Unified Highway – Unified Highway
1.) The Beginning
3.) My Space
4.) Distraction (feat. Garrett Douglas)
5.) Stand Proud (feat. Shana Halligan, Tahir Pantonand Keznamdi)
6.) Cuatro Veinte
7.) My Only (feat. Busy Signal)
8.) Rain Day in Autumn
9.) Sam Thing Coming (feat. Zion I)
10.) Losing My Religion
11.) We Can’t Fall (feat. Courtney Panton)
12.) Never the Same (feat. Sophia Scott)
The Pier Album Rating:
Release Date: March 4th, 2016
Official Website: Unified Highway Website
Rebelution vocalist/guitarist Eric Rachmany and Amp Live (formally of Zion I) meet on the same road to travel together in their creation of Unified Highway. Back on August 5, 2014, Amp Live released a solo album titled, Headphone Concerto and the fourth track on that album, “Signs,” featured Eric Rachmany. We imagine this is where the foundation of today’s Unified Highway began. The collaboration was formed to craft great new music with a unique sound unlike any other. Click HERE to read more on this formation. As Eric told us, “Although this project is primarily Amp Live, and myself, many members of the band played instruments. All the horn parts were done by our horn section Zach Meyerowitz and Khris Royal. Rory contributed some keys and melodica to the project as well. Wes did some percussion.”
Is this a start to finish listen of an album? Digitally, no. Vinyl, possibly. Are there some good songs on the album? Yes, absolutely.
Digitally, I think a lot of these songs may be tough to keep in your digital rotation long-term. Some album stand-outs that are worthy of my ever evolving home-made, but never publicly heard ‘Get Me Thru Traffic Mix’ would be “My Space,” “My Only,” “Rainy Day In Autumn,” “Never The Same,” and the cover of REM‘s “Losing My Religion.” It was a brilliant choice to cover REM, and by far my favorite track off the record.
While the album includes its ever vibrant influence of reggae, this Unified Highway takes a detour experimenting outside the norm with electro-hip hop dance tracks that carry almost a club element to a few of the songs.
Are we that committed to this album for it to take up physical Vinyl space? If you’re a big Rebelution fan, then you absolutely buy this record on vinyl (and in general). And to be honest, I believe this album would be best enjoyed on Vinyl. That’s not to say you can’t rock this digitally from start to finish, but if your digital habits are as flighty as mine, then I don’t see you making it through 12 tracks (and a 14 second intro) without being distracted by something else.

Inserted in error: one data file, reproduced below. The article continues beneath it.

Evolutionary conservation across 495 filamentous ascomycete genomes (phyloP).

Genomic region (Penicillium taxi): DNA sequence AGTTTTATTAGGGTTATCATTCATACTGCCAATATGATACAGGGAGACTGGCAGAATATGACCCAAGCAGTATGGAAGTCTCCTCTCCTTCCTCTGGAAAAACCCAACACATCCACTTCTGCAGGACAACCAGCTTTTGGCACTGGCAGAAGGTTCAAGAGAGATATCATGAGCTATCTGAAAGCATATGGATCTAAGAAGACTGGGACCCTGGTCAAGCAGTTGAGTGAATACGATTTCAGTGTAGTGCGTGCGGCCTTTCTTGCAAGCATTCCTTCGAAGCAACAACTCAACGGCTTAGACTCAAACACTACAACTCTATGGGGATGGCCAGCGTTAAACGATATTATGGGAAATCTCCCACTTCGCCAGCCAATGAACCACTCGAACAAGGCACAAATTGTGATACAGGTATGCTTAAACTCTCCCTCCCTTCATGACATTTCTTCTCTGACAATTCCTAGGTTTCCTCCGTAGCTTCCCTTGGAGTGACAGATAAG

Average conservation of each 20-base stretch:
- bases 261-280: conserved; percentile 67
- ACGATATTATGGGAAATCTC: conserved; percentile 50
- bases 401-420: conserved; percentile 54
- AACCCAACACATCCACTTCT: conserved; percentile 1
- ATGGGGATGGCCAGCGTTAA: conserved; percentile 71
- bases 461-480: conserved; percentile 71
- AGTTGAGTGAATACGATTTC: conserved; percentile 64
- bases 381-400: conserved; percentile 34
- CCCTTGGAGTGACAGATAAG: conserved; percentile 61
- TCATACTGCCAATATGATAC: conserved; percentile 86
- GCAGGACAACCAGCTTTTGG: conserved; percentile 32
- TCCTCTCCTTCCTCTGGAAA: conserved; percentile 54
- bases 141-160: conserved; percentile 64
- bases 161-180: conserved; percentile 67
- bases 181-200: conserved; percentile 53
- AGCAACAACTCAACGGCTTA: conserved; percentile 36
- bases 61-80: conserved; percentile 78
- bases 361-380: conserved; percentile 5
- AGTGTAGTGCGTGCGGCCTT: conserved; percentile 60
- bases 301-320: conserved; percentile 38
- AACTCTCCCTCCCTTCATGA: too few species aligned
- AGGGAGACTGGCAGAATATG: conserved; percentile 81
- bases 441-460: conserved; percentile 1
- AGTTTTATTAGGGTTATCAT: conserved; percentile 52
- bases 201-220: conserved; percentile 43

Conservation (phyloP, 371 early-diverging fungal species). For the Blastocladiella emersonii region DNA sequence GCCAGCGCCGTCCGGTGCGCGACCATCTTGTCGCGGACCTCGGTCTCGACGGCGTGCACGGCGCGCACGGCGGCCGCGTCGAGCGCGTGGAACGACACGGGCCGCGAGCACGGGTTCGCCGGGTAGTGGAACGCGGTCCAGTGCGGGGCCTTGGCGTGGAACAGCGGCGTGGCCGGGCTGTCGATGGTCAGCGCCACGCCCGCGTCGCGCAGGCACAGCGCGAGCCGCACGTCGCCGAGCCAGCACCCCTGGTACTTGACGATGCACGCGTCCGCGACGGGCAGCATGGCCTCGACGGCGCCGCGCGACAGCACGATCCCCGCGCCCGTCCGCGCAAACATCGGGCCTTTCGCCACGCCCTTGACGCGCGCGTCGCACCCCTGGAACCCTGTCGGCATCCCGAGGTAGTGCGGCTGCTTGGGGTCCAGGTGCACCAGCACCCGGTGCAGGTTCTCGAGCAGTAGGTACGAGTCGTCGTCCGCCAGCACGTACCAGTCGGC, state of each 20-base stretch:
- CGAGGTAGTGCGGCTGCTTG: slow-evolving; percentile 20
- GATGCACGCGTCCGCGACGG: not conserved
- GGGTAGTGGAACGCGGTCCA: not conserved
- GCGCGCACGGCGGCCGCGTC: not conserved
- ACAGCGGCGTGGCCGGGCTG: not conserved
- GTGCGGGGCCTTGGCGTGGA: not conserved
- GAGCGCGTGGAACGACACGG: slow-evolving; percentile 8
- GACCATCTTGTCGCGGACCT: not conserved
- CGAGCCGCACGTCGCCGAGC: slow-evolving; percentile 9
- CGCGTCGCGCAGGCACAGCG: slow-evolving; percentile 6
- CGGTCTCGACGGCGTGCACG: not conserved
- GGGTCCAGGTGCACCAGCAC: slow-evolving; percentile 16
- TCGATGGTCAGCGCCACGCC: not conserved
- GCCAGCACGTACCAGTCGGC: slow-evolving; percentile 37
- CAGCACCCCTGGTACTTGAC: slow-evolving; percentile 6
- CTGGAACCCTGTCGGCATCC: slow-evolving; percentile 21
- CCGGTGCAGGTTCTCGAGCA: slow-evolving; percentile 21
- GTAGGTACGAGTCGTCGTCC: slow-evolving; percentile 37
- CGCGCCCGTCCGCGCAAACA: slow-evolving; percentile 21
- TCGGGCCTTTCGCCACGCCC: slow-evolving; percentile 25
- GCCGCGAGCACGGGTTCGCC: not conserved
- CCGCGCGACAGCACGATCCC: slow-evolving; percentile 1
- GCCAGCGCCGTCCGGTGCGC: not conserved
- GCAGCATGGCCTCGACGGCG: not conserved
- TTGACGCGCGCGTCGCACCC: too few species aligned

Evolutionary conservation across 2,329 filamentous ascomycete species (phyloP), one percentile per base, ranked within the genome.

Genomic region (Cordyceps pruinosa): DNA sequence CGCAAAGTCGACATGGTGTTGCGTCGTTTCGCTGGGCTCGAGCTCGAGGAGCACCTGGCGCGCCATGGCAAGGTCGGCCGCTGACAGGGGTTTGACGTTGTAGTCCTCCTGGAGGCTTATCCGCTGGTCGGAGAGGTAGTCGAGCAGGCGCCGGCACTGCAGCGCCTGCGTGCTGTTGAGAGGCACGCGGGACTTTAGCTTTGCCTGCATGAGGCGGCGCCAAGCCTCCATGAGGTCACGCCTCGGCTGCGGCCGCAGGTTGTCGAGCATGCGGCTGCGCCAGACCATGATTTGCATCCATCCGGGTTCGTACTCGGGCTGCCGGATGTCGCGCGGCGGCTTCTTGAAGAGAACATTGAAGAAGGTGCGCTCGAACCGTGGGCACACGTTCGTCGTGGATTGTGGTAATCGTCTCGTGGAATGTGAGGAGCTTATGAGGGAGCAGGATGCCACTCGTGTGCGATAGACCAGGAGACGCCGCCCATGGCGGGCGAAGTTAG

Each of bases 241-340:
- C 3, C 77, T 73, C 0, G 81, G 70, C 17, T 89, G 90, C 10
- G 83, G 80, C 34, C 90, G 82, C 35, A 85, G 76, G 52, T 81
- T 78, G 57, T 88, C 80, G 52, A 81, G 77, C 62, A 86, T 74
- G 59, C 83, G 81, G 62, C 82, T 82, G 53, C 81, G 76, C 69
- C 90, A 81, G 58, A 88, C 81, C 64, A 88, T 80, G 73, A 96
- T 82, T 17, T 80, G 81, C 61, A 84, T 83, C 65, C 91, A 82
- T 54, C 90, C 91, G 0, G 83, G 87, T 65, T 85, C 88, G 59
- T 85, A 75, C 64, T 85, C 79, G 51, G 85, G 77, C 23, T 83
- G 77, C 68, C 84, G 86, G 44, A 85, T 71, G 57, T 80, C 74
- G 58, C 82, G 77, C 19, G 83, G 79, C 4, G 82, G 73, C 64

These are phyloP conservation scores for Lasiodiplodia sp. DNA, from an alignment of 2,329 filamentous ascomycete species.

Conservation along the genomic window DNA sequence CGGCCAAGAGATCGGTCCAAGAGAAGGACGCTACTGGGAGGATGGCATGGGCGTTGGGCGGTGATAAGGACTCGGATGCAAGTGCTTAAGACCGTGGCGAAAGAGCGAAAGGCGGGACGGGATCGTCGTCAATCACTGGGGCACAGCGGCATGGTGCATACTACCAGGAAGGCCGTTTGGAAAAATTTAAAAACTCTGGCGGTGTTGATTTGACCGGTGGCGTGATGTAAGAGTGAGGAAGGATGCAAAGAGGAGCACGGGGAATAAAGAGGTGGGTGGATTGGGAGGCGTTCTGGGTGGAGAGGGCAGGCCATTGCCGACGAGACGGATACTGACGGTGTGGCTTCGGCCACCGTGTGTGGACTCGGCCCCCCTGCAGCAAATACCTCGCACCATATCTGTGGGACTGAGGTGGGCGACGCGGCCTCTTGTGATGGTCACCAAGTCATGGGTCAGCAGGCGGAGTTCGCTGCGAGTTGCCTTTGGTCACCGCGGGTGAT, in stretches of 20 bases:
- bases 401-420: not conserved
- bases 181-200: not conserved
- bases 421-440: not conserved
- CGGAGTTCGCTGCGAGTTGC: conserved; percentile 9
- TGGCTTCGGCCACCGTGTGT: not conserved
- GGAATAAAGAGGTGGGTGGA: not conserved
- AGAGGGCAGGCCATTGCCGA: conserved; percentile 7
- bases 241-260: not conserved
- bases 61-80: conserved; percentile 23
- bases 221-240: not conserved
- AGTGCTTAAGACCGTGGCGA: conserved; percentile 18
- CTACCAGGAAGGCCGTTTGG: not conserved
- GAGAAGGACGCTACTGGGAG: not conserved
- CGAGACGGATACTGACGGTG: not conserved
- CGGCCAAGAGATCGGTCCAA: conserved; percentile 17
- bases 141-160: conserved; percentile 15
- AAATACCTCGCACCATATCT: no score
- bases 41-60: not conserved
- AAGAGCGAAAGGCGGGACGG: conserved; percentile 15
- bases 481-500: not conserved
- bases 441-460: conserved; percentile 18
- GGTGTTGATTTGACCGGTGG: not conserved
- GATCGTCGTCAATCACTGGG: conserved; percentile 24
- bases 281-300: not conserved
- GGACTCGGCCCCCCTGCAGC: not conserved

Circling back to the hip-hop club appeal in the breaks of some of these songs would make it a really fun live show, especially with Eric’s mic-control. I don’t feel that same energy connecting with me on the same level while listening privately, but live, I think the majority of these songs would kick-ass as it would be fun to hear and experience “Losing My Religion,” “Same Thing Coming,” and “Stand Proud.”
Throughout the album, Eric has a great way of connecting with his audience through his delivery and lyrics. He’s clear, poetic and exceptional in vocalizing the tone of any song he is out in front of. He’s not going to bubble over a song, or blow you away with any hard hitting rap verses, but he’s going to produce something that you will sing a long and/or hum the melody to.
With that said, I also feel like a lot of his melodies run a bit too consistent to each-other where I sometimes felt like this album could be perceived as a remix of some Rebelution songs where a similar melody was previously used. With so much reggae to his name under the success of Rebelution, I was really hoping for more experimentation outside any reggae chucks or anthems. The reggae based songs just sound like a continuation of the Rebelution catalog, which isn’t a bad thing, just a bit underwhelming under the flag of a new side-project.
On the whole, I credit this album for experimenting more outside the common reggae chucks and horns. There’s reggae, but this album embraces the sampling and experimentation of something new, which I really enjoyed in some areas and not so much in others. I just wish there was more of that experimentation to differentiate itself from what Rebelution found success in.
It’s important to take your time towards absorbing something new and experimental to allow yourself time to adapt to the bigger influence of its presence. I believe you’ll have the best opportunity to do that with this record on Vinyl. Otherwise, you have a few songs on here to take with you on your evolving digital journey. Keep in mind that this is a Unified Highway of uniting the reggae influence of Rebelution and the hip hop influence of Zion-I, and from that perspective, this album stays true to its theme.
Written Reviewed By: Mike Patti
[Editors Note: All reviews are reflective of the album in it’s entirety, from start to finish. These reviews are the honest opinion of each writer/reviewer expressing their feedback as a genuine fan of the music. Each star rating reflects their review of the album, NOT the band. Music is subjective. Regardless of the review or star rating, we encourage you to listen to the music yourself form your own opinion. Spread the awareness of all music in its art contribution]
Watch: Unified Highway – “My Space”
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